“Whyever would you think I’d be bad?”

Why the best behaved sheep are usually the worst to shear and vice-versa is a mystery. Liam is the exception, generally well behaved and generally not too bad to shear.

Of course one cannot stand at the fence taking pictures of Johnny without the frame being suddenly filled with Duke and his Dukelings. If you won’t look where they’re standing, they’ll come stand where you’re looking.

“We’re all very good boys, too!”

Johnny might have to start being nicer; without all that floof he’s not all that much bigger than the Dukelings. He’s stockier, but not much taller. Plus there’s only one of him and the Dukelings tend to fight cooperatively.

I tried to get pictures of just Johnny and Bran to compare the two crossbreds, but what with the Dukelings always running around getting in the way the best one I got was a blurry shot of the two of them plus Barney doing a good impression of being headless. He’s next on the list to be de-fluffed, and no one at all is looking forward to it. He is not a good boy at all about shearing.

Even allowing for the fact that Bran’s had a couple of week to start re-growing his fluff, the two of them look very different. Bran looks like a very fine-boned Shetland and Johnny looks like a huge, stocky Soay. Even when it comes to their wool, Bran’s wool is fading like Shetlands tend to do, and Johnny’s is staying dark like a Soay.

Over in the ewe flock, I hadn’t let the girls into the yard for a while because the weather’s either been too hot or too rainy or both, but after a highly irritating day when they broke into the yard three times in one morning before I managed to find the gap in the fence they were exploiting, I decidedĀ  they were probably going to stage a riot if I didn’t let them have a turn in the yard soon.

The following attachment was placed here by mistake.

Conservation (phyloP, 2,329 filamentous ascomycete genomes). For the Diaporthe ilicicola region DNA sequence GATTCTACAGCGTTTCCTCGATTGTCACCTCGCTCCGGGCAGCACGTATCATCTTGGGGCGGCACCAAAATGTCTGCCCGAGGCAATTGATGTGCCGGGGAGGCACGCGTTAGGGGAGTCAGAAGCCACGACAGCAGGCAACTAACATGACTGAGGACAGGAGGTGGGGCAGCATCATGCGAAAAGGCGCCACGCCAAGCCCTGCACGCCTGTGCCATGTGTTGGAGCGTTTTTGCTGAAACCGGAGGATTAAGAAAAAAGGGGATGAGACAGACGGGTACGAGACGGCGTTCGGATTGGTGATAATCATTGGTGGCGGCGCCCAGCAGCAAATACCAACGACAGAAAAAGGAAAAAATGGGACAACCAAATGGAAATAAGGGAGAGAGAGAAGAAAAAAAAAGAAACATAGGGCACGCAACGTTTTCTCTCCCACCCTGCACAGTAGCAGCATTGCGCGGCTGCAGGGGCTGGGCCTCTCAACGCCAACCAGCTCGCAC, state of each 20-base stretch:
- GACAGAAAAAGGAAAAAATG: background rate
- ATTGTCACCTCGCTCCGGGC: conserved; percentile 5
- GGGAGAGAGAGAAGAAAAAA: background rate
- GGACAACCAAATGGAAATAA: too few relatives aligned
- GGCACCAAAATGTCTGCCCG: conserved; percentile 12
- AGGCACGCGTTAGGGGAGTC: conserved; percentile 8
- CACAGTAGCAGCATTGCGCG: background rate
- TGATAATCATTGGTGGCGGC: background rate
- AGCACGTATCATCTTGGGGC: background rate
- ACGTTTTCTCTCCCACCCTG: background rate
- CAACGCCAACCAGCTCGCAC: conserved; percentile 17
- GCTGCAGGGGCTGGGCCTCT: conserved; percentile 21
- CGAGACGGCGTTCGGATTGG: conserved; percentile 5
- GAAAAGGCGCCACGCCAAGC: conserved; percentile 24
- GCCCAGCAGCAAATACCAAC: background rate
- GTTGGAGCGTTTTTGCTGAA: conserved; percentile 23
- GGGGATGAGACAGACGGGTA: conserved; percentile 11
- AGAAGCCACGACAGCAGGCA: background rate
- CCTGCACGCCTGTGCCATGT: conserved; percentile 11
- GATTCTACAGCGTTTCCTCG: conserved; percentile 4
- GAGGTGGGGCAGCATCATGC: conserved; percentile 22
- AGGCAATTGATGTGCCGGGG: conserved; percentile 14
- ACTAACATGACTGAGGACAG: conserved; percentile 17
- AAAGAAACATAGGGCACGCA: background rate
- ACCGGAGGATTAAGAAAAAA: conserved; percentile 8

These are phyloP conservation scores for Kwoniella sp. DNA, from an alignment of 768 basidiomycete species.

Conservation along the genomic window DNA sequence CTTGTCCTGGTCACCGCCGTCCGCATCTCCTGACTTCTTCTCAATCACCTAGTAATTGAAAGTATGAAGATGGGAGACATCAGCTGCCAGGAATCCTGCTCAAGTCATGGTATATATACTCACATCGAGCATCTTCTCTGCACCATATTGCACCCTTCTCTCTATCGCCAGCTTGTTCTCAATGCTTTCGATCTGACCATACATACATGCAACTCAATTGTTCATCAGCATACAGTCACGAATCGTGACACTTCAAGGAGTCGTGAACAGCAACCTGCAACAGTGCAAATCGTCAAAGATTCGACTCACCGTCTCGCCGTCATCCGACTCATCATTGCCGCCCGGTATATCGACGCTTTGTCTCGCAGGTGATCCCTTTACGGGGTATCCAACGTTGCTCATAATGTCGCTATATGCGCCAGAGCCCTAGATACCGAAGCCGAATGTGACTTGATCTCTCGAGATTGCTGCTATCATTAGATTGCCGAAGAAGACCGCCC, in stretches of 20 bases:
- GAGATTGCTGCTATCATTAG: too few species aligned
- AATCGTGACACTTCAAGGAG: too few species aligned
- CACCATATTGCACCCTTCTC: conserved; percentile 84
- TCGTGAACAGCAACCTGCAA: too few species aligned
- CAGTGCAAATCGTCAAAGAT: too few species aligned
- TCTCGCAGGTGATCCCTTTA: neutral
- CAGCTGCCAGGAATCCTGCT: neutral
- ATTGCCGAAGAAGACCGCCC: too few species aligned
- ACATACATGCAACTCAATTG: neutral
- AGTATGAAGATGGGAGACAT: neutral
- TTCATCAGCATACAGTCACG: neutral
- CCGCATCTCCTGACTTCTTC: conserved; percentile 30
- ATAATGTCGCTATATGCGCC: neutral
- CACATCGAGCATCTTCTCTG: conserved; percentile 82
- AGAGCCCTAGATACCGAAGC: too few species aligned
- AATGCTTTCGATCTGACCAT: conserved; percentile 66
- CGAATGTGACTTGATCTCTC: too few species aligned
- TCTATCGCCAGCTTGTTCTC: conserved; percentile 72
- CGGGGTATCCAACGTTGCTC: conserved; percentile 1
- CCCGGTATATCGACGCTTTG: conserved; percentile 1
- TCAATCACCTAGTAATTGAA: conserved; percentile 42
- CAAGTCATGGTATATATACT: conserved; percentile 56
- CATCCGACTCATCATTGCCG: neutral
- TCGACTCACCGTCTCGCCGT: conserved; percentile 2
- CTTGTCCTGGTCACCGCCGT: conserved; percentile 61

I let them out on a day when it was cooler but not (yet) pouring rain, and it was the most exciting thing ever. The more high-spirited ones of the flock couldn’t even graze they were so busy running around kicking up their heels.

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“Whoo-hoo! Freedom at last!”

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“Wheee!”

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“Now the other way!”

The Shetlands (and the hungrier and/or less high-strung Soays) were excited, too, but they expressed their excitement by eating grass as fast as possible. Mira was grazing as fast as possible while standing on my foot to make sure I didn’t wander off.

Both reactions are a bit over the top if you ask me. It’s not like there’s no grass or room to run in their own field, but apparently it’s just not the same.

I think the only other recent development is that Lady is finally starting to wean Danny off of nursing, thank goodness. That’s not to say she thinks he’s ready to be on his own or anything; she still starts yelling the barn down if he gets separated from her at bedtime, but at least maybe she’ll start gaining weight back if she can dry off.

It’s been a pretty nice first half of June, even with the unpredictable weather and lack of photos.

Good Mothers